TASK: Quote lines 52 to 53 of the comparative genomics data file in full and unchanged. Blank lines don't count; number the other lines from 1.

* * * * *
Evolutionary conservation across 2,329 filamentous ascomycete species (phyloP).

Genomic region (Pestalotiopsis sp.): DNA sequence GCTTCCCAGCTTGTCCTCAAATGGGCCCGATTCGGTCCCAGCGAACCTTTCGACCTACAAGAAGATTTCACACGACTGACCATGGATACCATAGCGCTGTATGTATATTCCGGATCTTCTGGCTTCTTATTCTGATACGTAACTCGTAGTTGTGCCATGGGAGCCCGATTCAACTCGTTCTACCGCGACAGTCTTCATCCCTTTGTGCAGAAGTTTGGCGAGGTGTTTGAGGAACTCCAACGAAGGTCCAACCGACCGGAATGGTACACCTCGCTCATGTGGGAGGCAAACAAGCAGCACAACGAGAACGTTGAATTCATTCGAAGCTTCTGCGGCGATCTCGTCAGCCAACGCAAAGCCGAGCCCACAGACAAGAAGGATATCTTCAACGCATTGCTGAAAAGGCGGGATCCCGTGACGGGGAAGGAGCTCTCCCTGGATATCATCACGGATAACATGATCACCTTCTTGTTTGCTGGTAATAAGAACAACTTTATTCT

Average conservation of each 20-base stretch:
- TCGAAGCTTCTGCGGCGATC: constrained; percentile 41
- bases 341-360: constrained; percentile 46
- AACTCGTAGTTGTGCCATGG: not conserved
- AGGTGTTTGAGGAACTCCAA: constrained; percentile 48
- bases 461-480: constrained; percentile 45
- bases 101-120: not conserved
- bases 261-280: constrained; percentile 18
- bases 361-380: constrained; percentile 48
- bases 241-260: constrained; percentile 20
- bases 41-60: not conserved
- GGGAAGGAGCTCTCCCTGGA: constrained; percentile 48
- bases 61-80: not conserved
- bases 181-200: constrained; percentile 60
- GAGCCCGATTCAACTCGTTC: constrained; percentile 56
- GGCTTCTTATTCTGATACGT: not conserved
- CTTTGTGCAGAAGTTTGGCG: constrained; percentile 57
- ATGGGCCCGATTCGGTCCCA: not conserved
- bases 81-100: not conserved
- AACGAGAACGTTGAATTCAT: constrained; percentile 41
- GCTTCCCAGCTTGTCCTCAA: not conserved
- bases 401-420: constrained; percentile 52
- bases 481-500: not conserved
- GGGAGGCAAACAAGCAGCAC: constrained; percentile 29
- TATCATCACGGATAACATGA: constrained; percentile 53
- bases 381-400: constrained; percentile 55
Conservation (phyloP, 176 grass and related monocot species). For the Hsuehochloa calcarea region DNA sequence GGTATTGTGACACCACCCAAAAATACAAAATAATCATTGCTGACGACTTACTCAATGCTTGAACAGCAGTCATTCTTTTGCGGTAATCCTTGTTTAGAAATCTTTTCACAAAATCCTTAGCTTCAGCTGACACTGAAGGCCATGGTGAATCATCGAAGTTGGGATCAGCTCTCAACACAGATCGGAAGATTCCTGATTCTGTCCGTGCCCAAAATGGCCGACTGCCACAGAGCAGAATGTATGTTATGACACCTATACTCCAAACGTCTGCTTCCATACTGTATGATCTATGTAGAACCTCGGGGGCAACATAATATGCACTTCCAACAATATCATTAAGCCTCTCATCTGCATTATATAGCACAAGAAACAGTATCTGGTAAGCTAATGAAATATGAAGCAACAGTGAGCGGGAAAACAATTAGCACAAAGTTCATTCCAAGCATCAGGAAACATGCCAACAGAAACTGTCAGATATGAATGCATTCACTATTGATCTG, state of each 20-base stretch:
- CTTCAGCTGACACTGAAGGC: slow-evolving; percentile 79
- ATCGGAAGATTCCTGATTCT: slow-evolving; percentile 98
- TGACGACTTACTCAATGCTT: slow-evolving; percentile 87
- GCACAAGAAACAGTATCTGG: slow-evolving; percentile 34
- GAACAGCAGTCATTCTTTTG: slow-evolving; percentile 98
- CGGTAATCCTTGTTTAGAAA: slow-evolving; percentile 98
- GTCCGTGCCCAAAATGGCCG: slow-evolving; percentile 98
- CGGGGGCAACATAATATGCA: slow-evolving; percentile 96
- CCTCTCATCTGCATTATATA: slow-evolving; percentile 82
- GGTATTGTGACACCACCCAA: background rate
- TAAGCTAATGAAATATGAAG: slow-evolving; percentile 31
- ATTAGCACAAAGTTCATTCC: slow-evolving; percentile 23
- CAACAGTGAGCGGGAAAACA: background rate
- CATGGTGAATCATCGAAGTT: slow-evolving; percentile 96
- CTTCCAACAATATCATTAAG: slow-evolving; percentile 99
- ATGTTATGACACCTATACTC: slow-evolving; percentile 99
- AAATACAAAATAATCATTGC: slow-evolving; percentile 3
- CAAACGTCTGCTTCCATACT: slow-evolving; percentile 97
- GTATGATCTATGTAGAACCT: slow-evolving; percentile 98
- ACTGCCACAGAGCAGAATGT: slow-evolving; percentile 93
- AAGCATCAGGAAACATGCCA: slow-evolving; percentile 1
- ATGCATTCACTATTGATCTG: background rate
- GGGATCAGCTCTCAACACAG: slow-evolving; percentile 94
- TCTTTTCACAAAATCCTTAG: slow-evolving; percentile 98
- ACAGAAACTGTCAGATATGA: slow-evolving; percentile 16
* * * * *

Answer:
- GGGATCAGCTCTCAACACAG: slow-evolving; percentile 94
- TCTTTTCACAAAATCCTTAG: slow-evolving; percentile 98